Published online Aug 27, 2019. doi: 10.4254/wjh.v11.i8.619
Peer-review started: March 11, 2019
First decision: April 11, 2019
Revised: July 5, 2019
Accepted: July 16, 2019
Article in press: July 17, 2019
Published online: August 27, 2019
Animal models that can exhibit characteristics seen in non-alcoholic fatty liver disease (NAFLD) have the potential to drive the discovery of new drugs to treat this disease.
Most animal models used to investigate NAFLD misrepresent typical characteristics seen in human patients with NAFLD. Therefore, any successful treatments documented in these animal models may not be clinically translatable.
To evaluate if mice consuming a high calorie diet for a prolonged time can mimic clinical characteristics of NAFLD.
Male mice (10 wk old) were assigned to the following groups: Young- low-fat diet (LFD) (n = 20; low calorie diet for), Old-LFD (n = 15; low calorie diet), and Old-HFD (n = 18; high calorie diet). Mice in the LFD consumed a diet rich in carbohydrates, meanwhile the HFD was abundant in fat content. Liver, colon, adipose tissue, and feces were collected at 16 wk of age in Young-LFD mice and at 90 wk of age in Old-LFD and Old-HFD to evaluate microscopic features, glucose metabolism, inflammation, endoplasmic reticulum (ER) stress, and microbiome profile seen in NAFLD.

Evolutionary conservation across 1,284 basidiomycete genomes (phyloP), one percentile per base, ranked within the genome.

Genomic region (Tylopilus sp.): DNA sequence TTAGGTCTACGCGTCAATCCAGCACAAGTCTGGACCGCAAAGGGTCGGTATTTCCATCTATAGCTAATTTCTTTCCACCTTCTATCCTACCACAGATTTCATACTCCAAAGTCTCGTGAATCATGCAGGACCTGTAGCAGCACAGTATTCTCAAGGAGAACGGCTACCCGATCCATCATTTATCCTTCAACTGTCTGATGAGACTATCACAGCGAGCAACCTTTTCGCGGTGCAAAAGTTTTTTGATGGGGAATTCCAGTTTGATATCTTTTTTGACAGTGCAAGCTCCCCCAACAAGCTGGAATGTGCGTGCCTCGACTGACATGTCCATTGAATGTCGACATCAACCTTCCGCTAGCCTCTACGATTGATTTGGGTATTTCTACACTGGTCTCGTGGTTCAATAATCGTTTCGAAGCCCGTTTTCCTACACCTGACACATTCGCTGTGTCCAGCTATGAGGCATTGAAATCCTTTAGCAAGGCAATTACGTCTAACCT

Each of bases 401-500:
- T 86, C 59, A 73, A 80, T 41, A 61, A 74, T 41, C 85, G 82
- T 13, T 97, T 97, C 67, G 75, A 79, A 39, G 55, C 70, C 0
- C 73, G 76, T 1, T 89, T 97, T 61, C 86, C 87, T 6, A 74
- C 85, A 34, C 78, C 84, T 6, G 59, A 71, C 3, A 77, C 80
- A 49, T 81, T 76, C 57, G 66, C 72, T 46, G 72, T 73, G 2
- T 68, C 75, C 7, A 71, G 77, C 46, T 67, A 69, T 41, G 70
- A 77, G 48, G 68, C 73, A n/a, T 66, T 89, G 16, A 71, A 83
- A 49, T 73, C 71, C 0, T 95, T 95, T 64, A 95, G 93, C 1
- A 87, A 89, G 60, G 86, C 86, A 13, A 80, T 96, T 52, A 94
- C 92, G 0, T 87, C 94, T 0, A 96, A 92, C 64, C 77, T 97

Old-HFD mice showed increased body weight, blood glucose, plasma insulin, HOMA index, steatosis, hepatocellular ballooning, inflammation, fibrosis, NAFLD activity score, ER stress markers (CHOP and p-Jnk), and abundance of Firmicutes, Adlercreutzia, Turicibacter, Coprococcus, Dorea, and Ruminococcus.
Mice fed a high calorie diet for 80-wk (Old-HFD) mimicked microscopic characteristic and microbial events that have been previously observed in NAFLD patients.
It is important to critically select animal models to study any disease including NAFLD. Future research dedicated to investigation of new treatments for NAFLD should consider prolonged-HFD feedings as their animal model.